Published: September 2017
September 2017 will mark the fifth global World Alzheimer’s Month™, an international campaign to raise awareness and challenge stigma. The theme for World Alzheimer’s Month 2017 is Remember Me. We are asking you to get involved by sharing your favourite memories, or memories of a loved one, on social media this September.
Alzheimer's disease is the most common type of dementia.
Dementia is a progressive neurological disease which affects multiple brain functions, including memory.
The exact cause of Alzheimer's disease is unknown, although a number of things are thought to increase your risk of developing the condition. These include:
a family history of the condition
previous severe head injuries
lifestyle factors and conditions associated with cardiovascular disease
It's becoming increasingly understood that it's very common to have both changes of Alzheimer's and vascular dementia together (mixed dementia).
Signs and symptoms of Alzheimer's disease
Alzheimer's disease is a progressive condition, which means the symptoms develop gradually and become more severe over the course of several years. It affects multiple brain functions.
The first sign of Alzheimer's disease is usually minor memory problems. For example, this could be forgetting about recent conversations or events, and forgetting the names of places and objects.
As the condition develops, memory problems become more severe and further symptoms can develop, such as:
confusion, disorientation and getting lost in familiar places
difficulty planning or making decisions
problems with speech and language
problems moving around without assistance or performing self-care tasks
personality changes, such as becoming aggressive, demanding and suspicious of others
hallucinations (seeing or hearing things that aren't there) and delusions (believing things that are untrue)
low mood or anxiety
Who is affected?
Alzheimer's disease is most common in people over the age of 65, and affects slightly more women than men.
The risk of Alzheimer's disease and other types of dementia increases with age, affecting an estimated 1 in 14 people over the age of 65 and 1 in every 6 people over the age of 80.
However, around 1 in every 20 cases of Alzheimer's disease affects people aged 40 to 65.
Receiving a diagnosis
As the symptoms of Alzheimer's disease progress slowly, it can be difficult to recognise that there's a problem. Many people feel that memory problems are simply a part of getting older.
However, a timely diagnosis of Alzheimer's disease can give you the best chance to prepare and plan for the future, as well as receive any treatment or support that may help.
If you're worried about your memory or think you may have dementia, it's a good idea to see your GP. If you're worried about someone else, you should encourage them to make an appointment and perhaps suggest that you go along with them.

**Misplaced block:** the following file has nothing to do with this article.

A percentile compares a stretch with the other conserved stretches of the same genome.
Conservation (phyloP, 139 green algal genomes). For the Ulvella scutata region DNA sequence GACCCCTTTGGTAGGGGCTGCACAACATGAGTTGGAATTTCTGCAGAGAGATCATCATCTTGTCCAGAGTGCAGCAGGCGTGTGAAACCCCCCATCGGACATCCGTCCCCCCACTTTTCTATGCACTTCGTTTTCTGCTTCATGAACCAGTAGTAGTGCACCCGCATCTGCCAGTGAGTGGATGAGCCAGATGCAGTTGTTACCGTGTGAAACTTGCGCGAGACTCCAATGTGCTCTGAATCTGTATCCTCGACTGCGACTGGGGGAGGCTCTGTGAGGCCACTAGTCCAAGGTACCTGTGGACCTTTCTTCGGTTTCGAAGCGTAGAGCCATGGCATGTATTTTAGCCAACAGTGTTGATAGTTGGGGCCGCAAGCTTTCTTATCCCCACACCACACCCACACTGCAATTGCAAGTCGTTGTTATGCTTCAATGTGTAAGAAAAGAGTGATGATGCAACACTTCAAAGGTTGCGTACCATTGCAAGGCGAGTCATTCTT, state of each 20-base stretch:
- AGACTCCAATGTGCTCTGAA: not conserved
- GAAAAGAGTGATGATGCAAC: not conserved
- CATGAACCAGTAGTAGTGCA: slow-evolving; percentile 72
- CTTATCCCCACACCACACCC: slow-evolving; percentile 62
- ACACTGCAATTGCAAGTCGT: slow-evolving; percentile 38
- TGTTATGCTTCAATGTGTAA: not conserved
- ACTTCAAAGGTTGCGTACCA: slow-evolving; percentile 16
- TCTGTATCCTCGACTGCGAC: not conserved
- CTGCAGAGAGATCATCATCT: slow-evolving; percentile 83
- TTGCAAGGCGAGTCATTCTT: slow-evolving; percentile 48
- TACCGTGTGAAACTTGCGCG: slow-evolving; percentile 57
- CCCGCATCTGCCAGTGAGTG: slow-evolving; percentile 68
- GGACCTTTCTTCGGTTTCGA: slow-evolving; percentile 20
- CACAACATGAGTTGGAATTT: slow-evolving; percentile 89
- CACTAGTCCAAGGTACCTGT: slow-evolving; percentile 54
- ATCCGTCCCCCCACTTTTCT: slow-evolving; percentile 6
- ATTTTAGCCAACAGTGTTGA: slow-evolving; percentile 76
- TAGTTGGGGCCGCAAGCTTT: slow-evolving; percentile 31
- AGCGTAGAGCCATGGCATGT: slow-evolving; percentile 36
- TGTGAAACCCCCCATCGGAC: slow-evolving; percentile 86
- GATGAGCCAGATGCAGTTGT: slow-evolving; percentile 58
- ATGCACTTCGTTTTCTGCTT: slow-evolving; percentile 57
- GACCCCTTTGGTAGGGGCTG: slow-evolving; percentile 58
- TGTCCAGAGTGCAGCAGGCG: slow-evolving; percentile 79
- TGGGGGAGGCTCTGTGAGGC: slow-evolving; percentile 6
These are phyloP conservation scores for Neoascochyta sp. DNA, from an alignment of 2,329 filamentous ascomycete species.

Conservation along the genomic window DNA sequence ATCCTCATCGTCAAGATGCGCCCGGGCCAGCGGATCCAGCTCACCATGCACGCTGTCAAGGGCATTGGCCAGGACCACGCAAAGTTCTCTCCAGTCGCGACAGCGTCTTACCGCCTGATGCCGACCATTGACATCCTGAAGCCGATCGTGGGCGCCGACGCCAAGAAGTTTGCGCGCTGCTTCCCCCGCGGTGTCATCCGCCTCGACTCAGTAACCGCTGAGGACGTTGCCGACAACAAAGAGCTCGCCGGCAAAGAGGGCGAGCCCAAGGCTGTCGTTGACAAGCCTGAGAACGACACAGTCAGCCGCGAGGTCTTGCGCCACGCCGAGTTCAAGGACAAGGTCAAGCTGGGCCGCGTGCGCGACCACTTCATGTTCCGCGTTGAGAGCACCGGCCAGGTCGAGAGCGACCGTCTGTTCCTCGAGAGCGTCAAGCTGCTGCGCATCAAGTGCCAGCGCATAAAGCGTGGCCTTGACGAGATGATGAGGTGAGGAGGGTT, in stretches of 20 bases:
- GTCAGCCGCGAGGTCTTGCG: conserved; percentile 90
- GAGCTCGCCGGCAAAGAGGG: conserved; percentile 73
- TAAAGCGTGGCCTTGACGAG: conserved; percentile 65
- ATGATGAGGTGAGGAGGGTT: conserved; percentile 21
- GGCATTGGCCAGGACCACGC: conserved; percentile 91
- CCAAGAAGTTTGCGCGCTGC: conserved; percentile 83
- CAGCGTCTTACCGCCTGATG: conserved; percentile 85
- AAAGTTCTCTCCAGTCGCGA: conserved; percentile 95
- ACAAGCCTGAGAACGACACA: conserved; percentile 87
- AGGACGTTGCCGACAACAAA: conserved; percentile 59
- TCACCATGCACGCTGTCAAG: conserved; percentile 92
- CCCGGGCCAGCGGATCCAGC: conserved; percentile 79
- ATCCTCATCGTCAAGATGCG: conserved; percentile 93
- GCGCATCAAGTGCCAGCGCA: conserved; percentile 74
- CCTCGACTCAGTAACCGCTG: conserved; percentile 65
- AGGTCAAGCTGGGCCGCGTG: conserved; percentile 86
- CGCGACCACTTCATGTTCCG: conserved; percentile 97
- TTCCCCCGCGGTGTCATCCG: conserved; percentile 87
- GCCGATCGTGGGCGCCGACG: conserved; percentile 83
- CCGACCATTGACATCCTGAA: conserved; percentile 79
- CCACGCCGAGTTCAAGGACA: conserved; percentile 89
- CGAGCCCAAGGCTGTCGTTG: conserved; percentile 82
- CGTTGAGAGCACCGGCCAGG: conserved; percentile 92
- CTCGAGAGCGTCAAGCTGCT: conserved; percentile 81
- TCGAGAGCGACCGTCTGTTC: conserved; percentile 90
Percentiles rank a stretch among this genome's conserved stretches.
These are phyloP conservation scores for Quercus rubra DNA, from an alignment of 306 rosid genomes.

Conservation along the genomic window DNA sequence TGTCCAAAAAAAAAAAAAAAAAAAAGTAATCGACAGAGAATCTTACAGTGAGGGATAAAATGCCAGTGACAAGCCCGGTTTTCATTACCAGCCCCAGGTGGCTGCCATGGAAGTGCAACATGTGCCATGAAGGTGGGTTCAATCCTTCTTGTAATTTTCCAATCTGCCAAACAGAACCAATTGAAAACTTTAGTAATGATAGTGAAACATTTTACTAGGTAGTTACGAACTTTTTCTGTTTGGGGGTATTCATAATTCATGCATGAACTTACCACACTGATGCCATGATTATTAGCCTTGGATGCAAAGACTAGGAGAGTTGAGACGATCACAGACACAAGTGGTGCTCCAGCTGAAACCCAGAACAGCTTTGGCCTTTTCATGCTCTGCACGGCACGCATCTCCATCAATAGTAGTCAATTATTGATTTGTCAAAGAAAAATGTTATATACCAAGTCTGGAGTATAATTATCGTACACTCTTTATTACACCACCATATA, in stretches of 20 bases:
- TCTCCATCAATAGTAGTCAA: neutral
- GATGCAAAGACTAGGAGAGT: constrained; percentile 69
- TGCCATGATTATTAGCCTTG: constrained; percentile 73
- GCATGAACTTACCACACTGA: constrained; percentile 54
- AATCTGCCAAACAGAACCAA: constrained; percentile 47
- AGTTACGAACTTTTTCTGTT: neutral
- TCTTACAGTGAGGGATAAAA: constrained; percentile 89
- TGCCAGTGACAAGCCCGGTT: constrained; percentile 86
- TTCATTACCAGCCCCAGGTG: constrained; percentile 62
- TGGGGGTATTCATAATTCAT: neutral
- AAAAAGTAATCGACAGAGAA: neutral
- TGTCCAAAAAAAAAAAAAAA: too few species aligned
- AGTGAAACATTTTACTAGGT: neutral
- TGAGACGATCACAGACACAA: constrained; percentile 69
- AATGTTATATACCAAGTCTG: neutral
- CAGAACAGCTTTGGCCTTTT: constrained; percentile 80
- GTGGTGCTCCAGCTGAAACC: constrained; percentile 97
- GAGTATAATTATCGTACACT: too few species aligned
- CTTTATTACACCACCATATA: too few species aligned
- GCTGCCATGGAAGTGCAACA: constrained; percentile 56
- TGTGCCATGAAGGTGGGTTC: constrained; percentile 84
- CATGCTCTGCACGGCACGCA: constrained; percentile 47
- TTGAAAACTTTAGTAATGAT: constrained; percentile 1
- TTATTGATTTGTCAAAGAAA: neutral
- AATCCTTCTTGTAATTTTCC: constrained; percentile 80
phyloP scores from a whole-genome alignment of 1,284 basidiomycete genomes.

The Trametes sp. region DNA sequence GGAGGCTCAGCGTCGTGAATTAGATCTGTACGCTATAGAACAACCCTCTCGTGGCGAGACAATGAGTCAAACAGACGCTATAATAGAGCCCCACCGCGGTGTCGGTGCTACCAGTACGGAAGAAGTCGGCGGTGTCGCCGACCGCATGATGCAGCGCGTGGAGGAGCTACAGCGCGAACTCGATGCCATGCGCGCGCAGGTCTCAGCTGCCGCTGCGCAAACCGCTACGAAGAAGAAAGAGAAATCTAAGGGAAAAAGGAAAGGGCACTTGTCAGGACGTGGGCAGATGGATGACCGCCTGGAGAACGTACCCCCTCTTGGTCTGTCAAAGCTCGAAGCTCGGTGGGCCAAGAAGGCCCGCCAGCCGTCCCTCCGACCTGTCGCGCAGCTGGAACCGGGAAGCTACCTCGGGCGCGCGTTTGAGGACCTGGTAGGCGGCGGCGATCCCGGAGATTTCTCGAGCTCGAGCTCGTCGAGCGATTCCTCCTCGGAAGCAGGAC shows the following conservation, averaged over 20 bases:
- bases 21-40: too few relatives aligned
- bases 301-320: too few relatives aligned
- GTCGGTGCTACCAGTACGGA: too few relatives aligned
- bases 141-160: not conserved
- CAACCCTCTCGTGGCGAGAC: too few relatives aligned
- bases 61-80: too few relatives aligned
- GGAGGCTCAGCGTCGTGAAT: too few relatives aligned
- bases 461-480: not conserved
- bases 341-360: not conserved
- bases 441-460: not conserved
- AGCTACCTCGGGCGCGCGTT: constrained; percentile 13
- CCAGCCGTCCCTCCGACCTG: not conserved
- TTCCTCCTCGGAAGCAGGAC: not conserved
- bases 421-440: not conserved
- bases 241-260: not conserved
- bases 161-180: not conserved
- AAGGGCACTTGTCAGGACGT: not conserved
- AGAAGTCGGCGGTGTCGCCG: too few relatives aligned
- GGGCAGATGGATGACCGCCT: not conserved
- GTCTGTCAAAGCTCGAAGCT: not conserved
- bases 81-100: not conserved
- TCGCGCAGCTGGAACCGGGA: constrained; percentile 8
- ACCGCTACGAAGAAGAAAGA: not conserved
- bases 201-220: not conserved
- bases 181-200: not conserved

There's no single test that can be used to diagnose Alzheimer's disease. Your GP will ask questions about any problems you are experiencing and may do some tests to rule out other conditions.
If Alzheimer's disease is suspected, you may be referred to a specialist memory service to:
discuss the process of making the diagnosis
create a treatment plan
How Alzheimer's disease is treated
There's no cure for Alzheimer's disease, but medication is available that can help relieve some of the symptoms and slow down the progression of the condition in some people.
Various other types of support are also available to help people with Alzheimer's live as independently as possible, such as making changes to your home environment so it's easier to move around and remember daily tasks.
Psychological treatments such as cognitive stimulation therapy may also be offered to help support your memory, problem solving skills and language ability.
On average, people with Alzheimer's disease live for around 8 to 10 years after they start to develop symptoms. However, this can vary considerably from person to person. Some people with the condition will live longer than this, but others will not.
Alzheimer's disease is a life-limiting illness, although many people diagnosed with the condition will die from another cause.
As Alzheimer’s disease is a progressive neurological condition, it can cause problems with swallowing. This can lead to aspiration (food being inhaled into the lungs) which can cause frequent chest infections. It's also common for people with Alzheimer’s disease to eventually have difficulty eating and to have a reduced appetite.
There's increasing awareness that people with Alzheimer’s disease need palliative care. This includes support for families, as well as the person with Alzheimer's.
Can Alzheimer's disease be prevented?
As the exact cause of Alzheimer's disease isn't clear, there's no known way to prevent the condition. However, there are things you can do that may reduce your risk or delay the onset of dementia, such as:
stopping smoking and cutting down on alcohol
eating a healthy, balanced diet and maintaining a healthy weight
staying physically fit and mentally active
These measures have other health benefits, such as lowering your risk of cardiovascular disease and improving your overall mental health.